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Information Communication Technology 10 - Networks

Lesson 4 - Network Topology (Review)

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Lesson 4 - Network Topology (Review)
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The physical topology (or ARCHITECTURE) of a network refers to the configuration of cables, computers, and other peripherals.

It simply means the design or layout that the network technician or home user choose for their computer network at work or home.

Once you have reviewed the different topologies that are available, please go to the LESSON 3 questions at the bottom of this lesson.

The are basically 5 designs to choose from:
Linear Bus

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A linear bus topology consists of a main run of cable with a terminator at each end (See fig. 1). All nodes (file server, workstations, and peripherals) are connected to the linear cable. Ethernet and LocalTalk networks use a linear bus topology.

Advantages of a Linear Bus Topology:

~ Easy to connect a computer or peripheral to a linear bus.
~ Requires less cable length than a star topology.

Disadvantages of a Linear Bus Topology

~ Entire network shuts down if there is a break in the main cable.
~ Terminators are required at both ends of the backbone cable.
~ Difficult to identify the problem if the entire network shuts down.
~ Not meant to be used as a stand-alone solution in a large building.

Star

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A star topology is designed with each node (file server, workstations, and peripherals) connected directly to a central network hub or concentrator (See fig. 2).

Data on a star network passes through the hub or concentrator before continuing to its destination. The hub or concentrator manages and controls all functions of the network. It also acts as a repeater for the data flow. This configuration is common with twisted pair cable; however, it can also be used with coaxial cable or fiber optic cable.

Advantages of a Star Topology

~ Easy to install and wire.
~ No disruptions to the network then connecting or removing devices.
~ Easy to detect faults and to remove parts.

Disadvantages of a Star Topology

~ Requires more cable length than a linear topology.
~ If the hub or concentrator fails, nodes attached are disabled.
~ More expensive than linear bus topologies because of the cost of the concentrators.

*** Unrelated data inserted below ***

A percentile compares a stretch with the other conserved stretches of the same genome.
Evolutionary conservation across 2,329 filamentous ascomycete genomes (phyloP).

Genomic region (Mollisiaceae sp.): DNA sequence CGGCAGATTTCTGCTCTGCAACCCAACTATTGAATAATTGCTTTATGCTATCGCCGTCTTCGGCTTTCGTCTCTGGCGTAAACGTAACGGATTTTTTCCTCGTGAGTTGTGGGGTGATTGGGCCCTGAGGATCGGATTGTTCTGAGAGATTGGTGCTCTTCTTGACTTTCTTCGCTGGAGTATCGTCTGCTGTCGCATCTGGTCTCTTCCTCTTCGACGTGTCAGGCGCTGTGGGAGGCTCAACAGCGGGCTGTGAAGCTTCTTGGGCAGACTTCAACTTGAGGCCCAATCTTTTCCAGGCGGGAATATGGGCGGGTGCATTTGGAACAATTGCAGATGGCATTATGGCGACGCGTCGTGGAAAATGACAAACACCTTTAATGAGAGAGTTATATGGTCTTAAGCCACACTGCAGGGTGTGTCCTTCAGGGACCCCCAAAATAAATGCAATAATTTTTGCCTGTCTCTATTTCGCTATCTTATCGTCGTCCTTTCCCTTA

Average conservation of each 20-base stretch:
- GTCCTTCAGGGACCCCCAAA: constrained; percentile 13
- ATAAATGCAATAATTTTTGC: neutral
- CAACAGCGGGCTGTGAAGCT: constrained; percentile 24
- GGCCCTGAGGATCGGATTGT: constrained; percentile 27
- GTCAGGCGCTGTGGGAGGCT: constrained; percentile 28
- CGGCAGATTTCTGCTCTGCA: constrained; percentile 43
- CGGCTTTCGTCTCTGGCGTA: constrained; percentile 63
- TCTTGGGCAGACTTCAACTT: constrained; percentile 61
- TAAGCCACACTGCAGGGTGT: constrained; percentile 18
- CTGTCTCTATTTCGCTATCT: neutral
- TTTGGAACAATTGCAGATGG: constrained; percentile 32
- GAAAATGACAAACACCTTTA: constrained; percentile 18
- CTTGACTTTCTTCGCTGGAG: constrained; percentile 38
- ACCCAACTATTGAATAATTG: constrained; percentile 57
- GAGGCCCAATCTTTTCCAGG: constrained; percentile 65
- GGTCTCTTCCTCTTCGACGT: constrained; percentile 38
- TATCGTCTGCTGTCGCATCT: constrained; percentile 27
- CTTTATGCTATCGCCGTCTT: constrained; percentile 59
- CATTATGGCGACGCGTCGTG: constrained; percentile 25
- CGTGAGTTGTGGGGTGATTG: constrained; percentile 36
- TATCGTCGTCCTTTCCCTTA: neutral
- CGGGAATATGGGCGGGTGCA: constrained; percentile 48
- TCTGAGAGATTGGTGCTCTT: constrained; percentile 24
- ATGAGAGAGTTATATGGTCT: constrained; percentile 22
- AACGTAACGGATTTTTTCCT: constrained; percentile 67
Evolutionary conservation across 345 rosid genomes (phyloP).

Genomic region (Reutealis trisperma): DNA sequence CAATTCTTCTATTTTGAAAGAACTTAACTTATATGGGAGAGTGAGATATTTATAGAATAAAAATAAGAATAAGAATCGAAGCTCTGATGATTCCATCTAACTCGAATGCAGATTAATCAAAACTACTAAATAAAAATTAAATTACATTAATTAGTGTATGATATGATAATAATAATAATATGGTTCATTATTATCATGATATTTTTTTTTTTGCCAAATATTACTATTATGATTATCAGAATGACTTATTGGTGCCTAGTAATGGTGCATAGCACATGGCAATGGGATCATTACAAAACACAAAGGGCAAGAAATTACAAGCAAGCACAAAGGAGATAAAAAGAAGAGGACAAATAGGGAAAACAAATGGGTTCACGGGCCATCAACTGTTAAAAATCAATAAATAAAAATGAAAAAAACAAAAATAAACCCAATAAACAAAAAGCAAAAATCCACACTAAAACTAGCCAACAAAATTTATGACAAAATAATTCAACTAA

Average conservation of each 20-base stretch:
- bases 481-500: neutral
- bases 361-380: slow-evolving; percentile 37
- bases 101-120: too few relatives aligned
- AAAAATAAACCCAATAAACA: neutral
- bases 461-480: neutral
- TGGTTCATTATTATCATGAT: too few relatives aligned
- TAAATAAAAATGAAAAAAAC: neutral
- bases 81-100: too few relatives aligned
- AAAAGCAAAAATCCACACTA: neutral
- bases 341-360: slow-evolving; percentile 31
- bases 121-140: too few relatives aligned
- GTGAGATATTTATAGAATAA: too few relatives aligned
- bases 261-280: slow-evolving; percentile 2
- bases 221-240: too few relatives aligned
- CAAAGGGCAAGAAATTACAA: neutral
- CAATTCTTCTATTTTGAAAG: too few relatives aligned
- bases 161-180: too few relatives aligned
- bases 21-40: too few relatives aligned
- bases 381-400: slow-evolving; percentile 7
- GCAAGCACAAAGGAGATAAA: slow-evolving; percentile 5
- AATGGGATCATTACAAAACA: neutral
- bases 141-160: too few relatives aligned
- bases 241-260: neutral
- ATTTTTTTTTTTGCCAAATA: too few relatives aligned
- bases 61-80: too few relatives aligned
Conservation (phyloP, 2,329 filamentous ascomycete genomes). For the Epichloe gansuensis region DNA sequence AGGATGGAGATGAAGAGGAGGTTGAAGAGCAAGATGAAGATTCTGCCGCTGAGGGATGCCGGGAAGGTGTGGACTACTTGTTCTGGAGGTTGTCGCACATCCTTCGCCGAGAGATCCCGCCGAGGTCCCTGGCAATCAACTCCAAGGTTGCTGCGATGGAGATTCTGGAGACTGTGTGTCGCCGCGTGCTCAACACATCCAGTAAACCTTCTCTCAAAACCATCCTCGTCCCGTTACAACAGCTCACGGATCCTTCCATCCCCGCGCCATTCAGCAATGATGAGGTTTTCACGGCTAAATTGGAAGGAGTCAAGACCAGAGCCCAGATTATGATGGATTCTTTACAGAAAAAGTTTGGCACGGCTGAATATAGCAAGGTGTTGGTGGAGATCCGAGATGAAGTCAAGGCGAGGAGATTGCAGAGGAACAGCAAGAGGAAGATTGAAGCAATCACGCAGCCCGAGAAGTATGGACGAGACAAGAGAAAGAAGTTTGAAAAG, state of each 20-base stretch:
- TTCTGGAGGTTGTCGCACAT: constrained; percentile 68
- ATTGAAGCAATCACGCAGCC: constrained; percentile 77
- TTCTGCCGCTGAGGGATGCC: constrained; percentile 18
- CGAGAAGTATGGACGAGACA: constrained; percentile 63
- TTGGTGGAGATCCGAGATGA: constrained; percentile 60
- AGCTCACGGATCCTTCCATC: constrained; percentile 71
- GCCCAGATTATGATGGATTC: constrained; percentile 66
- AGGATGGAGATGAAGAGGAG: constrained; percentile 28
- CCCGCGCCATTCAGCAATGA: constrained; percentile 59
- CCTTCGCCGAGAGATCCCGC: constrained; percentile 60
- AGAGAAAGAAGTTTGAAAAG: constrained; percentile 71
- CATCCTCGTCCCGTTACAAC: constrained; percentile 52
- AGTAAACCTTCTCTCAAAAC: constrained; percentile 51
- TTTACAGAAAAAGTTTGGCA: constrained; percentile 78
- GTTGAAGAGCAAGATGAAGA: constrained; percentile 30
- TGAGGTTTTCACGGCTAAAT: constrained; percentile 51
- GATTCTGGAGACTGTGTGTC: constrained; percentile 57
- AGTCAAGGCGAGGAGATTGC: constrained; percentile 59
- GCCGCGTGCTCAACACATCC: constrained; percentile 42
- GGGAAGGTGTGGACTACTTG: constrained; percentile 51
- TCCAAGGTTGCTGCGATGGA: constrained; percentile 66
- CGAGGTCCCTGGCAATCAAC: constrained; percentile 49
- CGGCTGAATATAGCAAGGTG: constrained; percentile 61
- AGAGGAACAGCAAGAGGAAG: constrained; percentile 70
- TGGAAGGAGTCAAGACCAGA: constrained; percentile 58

The protocols used with star configurations are usually Ethernet or LocalTalk. Token Ring uses a similar topology, called the star-wired ring.
Star-Wired Ring

A star-wired ring topology may appear (externally) to be the same as a star topology. Internally, the MAU (multistation access unit) of a star-wired ring contains wiring that allows information to pass from one device to another in a circle or ring. The Token Ring protocol uses a star-wired ring topology.

Tree

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A tree topology combines characteristics of linear bus and star topologies. It consists of groups of star-configured workstations connected to a linear bus backbone cable (See Figure 3). Tree topologies allow for the expansion of an existing network, and enable schools to configure a network to meet their needs.

Advantages of a Tree Topology

~ Point-to-point wiring for individual segments.
~ Supported by several hardware and software venders.


Disadvantages of a Tree Topology

~ Overall length of each segment is limited by the type of cabling used.
~ If the backbone line breaks, the entire segment goes down.
~ More difficult to configure and wire than other topologies.
Wireless LANs

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Not all networks are connected with cabling; some networks are wireless. Wireless LANs use high frequency radio signals, infrared light beams, or lasers to communicate between the workstations and the file server or hubs. Each workstation and file server on a wireless network has some sort of transceiver/antenna to send and receive the data. Information is relayed between transceivers as if they were physically connected. For longer distance, wireless communications can also take place through cellular telephone technology, microwave transmission, or by satellite.

Wireless networks are great for allowing laptop computers or remote computers to connect to the LAN. Wireless networks are also beneficial in older buildings where it may be difficult or impossible to install cables.

The two most common types of infrared communications used in schools are line-of-sight and scattered broadcast. Line-of-sight communication means that there must be an unblocked direct line between the workstation and the transceiver. If a person walks within the line-of-sight while there is a transmission, the information would need to be sent again. This kind of obstruction can slow down the wireless network.

Scattered infrared communication is a broadcast of infrared transmissions sent out in multiple directions that bounces off walls and ceilings until it eventually hits the receiver. Networking communications with laser are virtually the same as line-of-sight infrared networks.

Wireless LANs have several disadvantages. They provide poor security, and are susceptible to interference from lights and electronic devices. They are also slower than LANs using cabling.

Considerations When Choosing a Topology:
1. Money. A linear bus network may be the least expensive way to install a network; you do not have to purchase concentrators.
2. Length of cable needed. The linear bus network uses shorter lengths of cable.
3. Future growth. With a star topology, expanding a network is 4. Cable type. The most common cable in schools is unshielded twisted pair, which is most often used with star topologies.